'Simpsons' star Harry Shearer will no longer voice Black character Dr. Julius Hibbert

Ethan Alter
NEW YORK, NEW YORK - APRIL 28: Actor and voice of multiple characters Harry Shearer attends
Harry Shearer attends a 30th anniversary panel for 'The Simpsons' at the 2019 Tribeca Film Festival (Photo by Monica Schipper/Getty Images for Tribeca Film Festival)

Harry Shearer is the latest original Simpsons cast member to retire a role. The Feb. 21 episode of the long-running Fox animated series featured the actor's final vocal performance as Dr. Julius Hibbert, one of the show's most prominent Black characters. But Springfield's citizens will still be able to visit the good doctor for his dubious medical advice — and plentiful lollipops. As originally reported by Vulture, Dr. Hibbert will be voiced by veteran voiceover artist Kevin Michael Richardson, starting with the Feb. 28 episode. Richardson has voiced multiple supporting characters on The Simpsons since 2009, and his other credits include Teen Titans Go! and Family Guy, as well as the upcoming series Invincible and Masters of the Universe: Revelation.

It's the latest casting change since The Simpsons producers first announced over the summer that white actors would no longer be voicing the various characters of color populating Springfield. Hank Azaria was the first to step aside, retiring the role of Indian convenience store owner Apu Nahasapeemapetilon, followed by Homer's Black co-worker and friend Carl Carlson. (Carl is currently voiced by Alex Désert; Apu has not yet been recast, but Simpsons creator Matt Groening has said the character will remain on the show.) More recently, Jenny Yokobori replaced Tress MacNeille as Kumiko Albertson, the Japanese manga fan married to the ultra-cynical Comic Book Guy.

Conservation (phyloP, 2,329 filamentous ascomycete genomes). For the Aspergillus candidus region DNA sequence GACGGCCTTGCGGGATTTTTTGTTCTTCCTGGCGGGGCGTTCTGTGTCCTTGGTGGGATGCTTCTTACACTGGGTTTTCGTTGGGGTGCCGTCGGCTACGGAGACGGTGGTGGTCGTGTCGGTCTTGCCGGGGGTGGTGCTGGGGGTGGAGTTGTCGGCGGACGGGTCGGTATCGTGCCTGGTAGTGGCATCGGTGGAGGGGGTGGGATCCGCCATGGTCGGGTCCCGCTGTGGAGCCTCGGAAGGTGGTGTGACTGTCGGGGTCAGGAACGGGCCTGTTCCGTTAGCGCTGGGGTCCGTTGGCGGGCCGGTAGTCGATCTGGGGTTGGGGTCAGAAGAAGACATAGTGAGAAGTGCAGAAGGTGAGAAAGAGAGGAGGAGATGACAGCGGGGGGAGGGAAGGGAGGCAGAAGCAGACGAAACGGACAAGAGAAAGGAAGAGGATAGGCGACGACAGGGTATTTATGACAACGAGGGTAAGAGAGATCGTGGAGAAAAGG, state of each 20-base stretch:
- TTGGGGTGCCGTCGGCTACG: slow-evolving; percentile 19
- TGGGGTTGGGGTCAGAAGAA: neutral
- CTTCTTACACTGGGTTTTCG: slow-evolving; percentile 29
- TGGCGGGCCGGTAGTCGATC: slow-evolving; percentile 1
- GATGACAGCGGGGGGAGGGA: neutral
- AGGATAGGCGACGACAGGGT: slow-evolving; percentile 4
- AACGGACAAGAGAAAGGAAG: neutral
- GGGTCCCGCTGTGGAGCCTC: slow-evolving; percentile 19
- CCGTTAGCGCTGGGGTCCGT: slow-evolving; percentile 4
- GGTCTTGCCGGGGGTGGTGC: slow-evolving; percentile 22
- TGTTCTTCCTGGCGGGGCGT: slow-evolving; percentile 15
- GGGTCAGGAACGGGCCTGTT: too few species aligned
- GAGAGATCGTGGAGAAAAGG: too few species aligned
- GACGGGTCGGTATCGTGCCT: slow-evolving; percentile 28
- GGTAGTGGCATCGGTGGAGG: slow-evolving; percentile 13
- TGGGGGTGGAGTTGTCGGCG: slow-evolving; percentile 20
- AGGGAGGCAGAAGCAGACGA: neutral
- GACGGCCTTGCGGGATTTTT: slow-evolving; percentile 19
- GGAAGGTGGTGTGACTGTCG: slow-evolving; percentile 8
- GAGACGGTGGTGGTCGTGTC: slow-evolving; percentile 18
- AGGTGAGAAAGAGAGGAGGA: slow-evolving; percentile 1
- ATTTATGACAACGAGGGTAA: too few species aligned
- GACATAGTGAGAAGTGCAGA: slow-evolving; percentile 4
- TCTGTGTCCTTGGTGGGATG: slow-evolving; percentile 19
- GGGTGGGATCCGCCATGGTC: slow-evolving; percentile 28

Speaking with Yahoo Entertainment last year, Azaria's co-star, Yeardley Smith, discussed his decision to retire from voicing Apu — a choice that predated the producers' move to recast all of the show's characters of color. "I know that he has taken the decision really seriously, and he really, really wanted to end up on the right side of the argument and do something that he personally could live with and be proud of," she remarked. "We all really love Apu, and we meant no harm, but that doesn’t mean you didn’t cause any harm."

Shearer initially had a different take on The Simpsons casting shake-up. During an interview with Times Radio in the U.K. in August, the star of This Is Spinal Tap said: "I have a very simple belief about acting. The job of the actor is to play someone who they're not. That's the gig. That's the job description. I think there's a conflation between representation, which is important. People from all backgrounds should be represented in the writing and producing ends of the business so they help decide what stories to tell and with what knowledge. The job is playing someone I'm not."

Shearer has yet to comment on the casting change, but many fans on Twitter are applauding the news. On the other hand, some are still struggling to adjust to Springfield's new, more diverse reality.

The Simpsons airs Sundays at 8 p.m. on Fox.

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